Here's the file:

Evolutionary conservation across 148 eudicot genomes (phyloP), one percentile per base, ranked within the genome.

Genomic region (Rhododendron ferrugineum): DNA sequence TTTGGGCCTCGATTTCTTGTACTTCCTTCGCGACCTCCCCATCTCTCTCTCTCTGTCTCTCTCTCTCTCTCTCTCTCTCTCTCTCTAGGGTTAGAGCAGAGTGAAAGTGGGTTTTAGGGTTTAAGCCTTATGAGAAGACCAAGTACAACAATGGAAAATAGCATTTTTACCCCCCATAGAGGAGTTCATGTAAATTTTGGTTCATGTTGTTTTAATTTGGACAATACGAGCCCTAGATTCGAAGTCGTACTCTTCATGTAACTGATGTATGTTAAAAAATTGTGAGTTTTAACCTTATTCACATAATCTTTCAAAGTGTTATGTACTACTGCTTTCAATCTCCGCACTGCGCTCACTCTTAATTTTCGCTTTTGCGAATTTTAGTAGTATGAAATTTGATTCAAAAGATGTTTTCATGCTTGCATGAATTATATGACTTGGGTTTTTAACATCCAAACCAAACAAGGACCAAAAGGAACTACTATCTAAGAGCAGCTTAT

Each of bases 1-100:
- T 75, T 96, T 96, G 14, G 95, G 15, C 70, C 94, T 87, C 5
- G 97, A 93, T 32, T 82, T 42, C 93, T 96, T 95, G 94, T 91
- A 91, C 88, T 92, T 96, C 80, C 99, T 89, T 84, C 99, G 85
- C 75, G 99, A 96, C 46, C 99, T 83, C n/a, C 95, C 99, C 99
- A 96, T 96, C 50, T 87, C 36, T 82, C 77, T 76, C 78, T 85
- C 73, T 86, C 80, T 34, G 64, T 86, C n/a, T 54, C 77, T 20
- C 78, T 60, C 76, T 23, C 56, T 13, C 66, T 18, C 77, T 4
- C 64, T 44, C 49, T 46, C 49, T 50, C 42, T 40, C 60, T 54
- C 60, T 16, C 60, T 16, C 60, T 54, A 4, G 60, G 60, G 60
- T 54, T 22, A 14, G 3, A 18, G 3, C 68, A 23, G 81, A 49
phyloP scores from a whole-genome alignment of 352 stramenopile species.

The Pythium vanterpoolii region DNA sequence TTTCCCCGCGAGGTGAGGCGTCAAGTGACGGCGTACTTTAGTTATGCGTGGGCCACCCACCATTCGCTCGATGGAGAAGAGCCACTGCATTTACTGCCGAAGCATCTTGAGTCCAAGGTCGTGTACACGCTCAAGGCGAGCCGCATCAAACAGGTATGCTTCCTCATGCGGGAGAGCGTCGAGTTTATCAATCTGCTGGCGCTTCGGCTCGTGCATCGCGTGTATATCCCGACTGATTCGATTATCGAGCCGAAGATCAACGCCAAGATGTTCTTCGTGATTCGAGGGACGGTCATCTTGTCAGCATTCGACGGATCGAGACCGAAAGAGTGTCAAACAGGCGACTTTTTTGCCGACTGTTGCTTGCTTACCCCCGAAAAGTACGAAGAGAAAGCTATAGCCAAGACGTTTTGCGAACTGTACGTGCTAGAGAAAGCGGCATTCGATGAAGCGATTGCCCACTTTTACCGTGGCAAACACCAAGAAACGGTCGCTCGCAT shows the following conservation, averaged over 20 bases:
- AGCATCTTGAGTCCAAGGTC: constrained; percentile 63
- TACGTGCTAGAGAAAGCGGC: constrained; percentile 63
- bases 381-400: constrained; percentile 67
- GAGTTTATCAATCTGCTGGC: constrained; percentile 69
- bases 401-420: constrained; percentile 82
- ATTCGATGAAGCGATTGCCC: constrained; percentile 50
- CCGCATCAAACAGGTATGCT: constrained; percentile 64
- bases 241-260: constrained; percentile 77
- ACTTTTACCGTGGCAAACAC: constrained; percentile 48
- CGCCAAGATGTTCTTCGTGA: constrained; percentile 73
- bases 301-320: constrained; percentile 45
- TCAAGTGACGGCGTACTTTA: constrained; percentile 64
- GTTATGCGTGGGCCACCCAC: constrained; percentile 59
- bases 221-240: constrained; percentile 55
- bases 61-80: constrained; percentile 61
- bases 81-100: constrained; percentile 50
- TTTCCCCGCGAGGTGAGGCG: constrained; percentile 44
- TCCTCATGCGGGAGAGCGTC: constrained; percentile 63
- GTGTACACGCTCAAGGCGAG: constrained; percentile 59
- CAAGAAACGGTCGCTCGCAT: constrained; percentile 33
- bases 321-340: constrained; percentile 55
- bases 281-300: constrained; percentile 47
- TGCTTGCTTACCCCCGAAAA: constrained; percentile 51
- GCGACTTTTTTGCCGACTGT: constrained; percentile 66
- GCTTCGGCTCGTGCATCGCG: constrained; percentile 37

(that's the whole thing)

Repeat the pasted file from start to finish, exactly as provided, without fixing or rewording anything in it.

Evolutionary conservation across 148 eudicot genomes (phyloP), one percentile per base, ranked within the genome.

Genomic region (Rhododendron ferrugineum): DNA sequence TTTGGGCCTCGATTTCTTGTACTTCCTTCGCGACCTCCCCATCTCTCTCTCTCTGTCTCTCTCTCTCTCTCTCTCTCTCTCTCTCTAGGGTTAGAGCAGAGTGAAAGTGGGTTTTAGGGTTTAAGCCTTATGAGAAGACCAAGTACAACAATGGAAAATAGCATTTTTACCCCCCATAGAGGAGTTCATGTAAATTTTGGTTCATGTTGTTTTAATTTGGACAATACGAGCCCTAGATTCGAAGTCGTACTCTTCATGTAACTGATGTATGTTAAAAAATTGTGAGTTTTAACCTTATTCACATAATCTTTCAAAGTGTTATGTACTACTGCTTTCAATCTCCGCACTGCGCTCACTCTTAATTTTCGCTTTTGCGAATTTTAGTAGTATGAAATTTGATTCAAAAGATGTTTTCATGCTTGCATGAATTATATGACTTGGGTTTTTAACATCCAAACCAAACAAGGACCAAAAGGAACTACTATCTAAGAGCAGCTTAT

Each of bases 1-100:
- T 75, T 96, T 96, G 14, G 95, G 15, C 70, C 94, T 87, C 5
- G 97, A 93, T 32, T 82, T 42, C 93, T 96, T 95, G 94, T 91
- A 91, C 88, T 92, T 96, C 80, C 99, T 89, T 84, C 99, G 85
- C 75, G 99, A 96, C 46, C 99, T 83, C n/a, C 95, C 99, C 99
- A 96, T 96, C 50, T 87, C 36, T 82, C 77, T 76, C 78, T 85
- C 73, T 86, C 80, T 34, G 64, T 86, C n/a, T 54, C 77, T 20
- C 78, T 60, C 76, T 23, C 56, T 13, C 66, T 18, C 77, T 4
- C 64, T 44, C 49, T 46, C 49, T 50, C 42, T 40, C 60, T 54
- C 60, T 16, C 60, T 16, C 60, T 54, A 4, G 60, G 60, G 60
- T 54, T 22, A 14, G 3, A 18, G 3, C 68, A 23, G 81, A 49
phyloP scores from a whole-genome alignment of 352 stramenopile species.

The Pythium vanterpoolii region DNA sequence TTTCCCCGCGAGGTGAGGCGTCAAGTGACGGCGTACTTTAGTTATGCGTGGGCCACCCACCATTCGCTCGATGGAGAAGAGCCACTGCATTTACTGCCGAAGCATCTTGAGTCCAAGGTCGTGTACACGCTCAAGGCGAGCCGCATCAAACAGGTATGCTTCCTCATGCGGGAGAGCGTCGAGTTTATCAATCTGCTGGCGCTTCGGCTCGTGCATCGCGTGTATATCCCGACTGATTCGATTATCGAGCCGAAGATCAACGCCAAGATGTTCTTCGTGATTCGAGGGACGGTCATCTTGTCAGCATTCGACGGATCGAGACCGAAAGAGTGTCAAACAGGCGACTTTTTTGCCGACTGTTGCTTGCTTACCCCCGAAAAGTACGAAGAGAAAGCTATAGCCAAGACGTTTTGCGAACTGTACGTGCTAGAGAAAGCGGCATTCGATGAAGCGATTGCCCACTTTTACCGTGGCAAACACCAAGAAACGGTCGCTCGCAT shows the following conservation, averaged over 20 bases:
- AGCATCTTGAGTCCAAGGTC: constrained; percentile 63
- TACGTGCTAGAGAAAGCGGC: constrained; percentile 63
- bases 381-400: constrained; percentile 67
- GAGTTTATCAATCTGCTGGC: constrained; percentile 69
- bases 401-420: constrained; percentile 82
- ATTCGATGAAGCGATTGCCC: constrained; percentile 50
- CCGCATCAAACAGGTATGCT: constrained; percentile 64
- bases 241-260: constrained; percentile 77
- ACTTTTACCGTGGCAAACAC: constrained; percentile 48
- CGCCAAGATGTTCTTCGTGA: constrained; percentile 73
- bases 301-320: constrained; percentile 45
- TCAAGTGACGGCGTACTTTA: constrained; percentile 64
- GTTATGCGTGGGCCACCCAC: constrained; percentile 59
- bases 221-240: constrained; percentile 55
- bases 61-80: constrained; percentile 61
- bases 81-100: constrained; percentile 50
- TTTCCCCGCGAGGTGAGGCG: constrained; percentile 44
- TCCTCATGCGGGAGAGCGTC: constrained; percentile 63
- GTGTACACGCTCAAGGCGAG: constrained; percentile 59
- CAAGAAACGGTCGCTCGCAT: constrained; percentile 33
- bases 321-340: constrained; percentile 55
- bases 281-300: constrained; percentile 47
- TGCTTGCTTACCCCCGAAAA: constrained; percentile 51
- GCGACTTTTTTGCCGACTGT: constrained; percentile 66
- GCTTCGGCTCGTGCATCGCG: constrained; percentile 37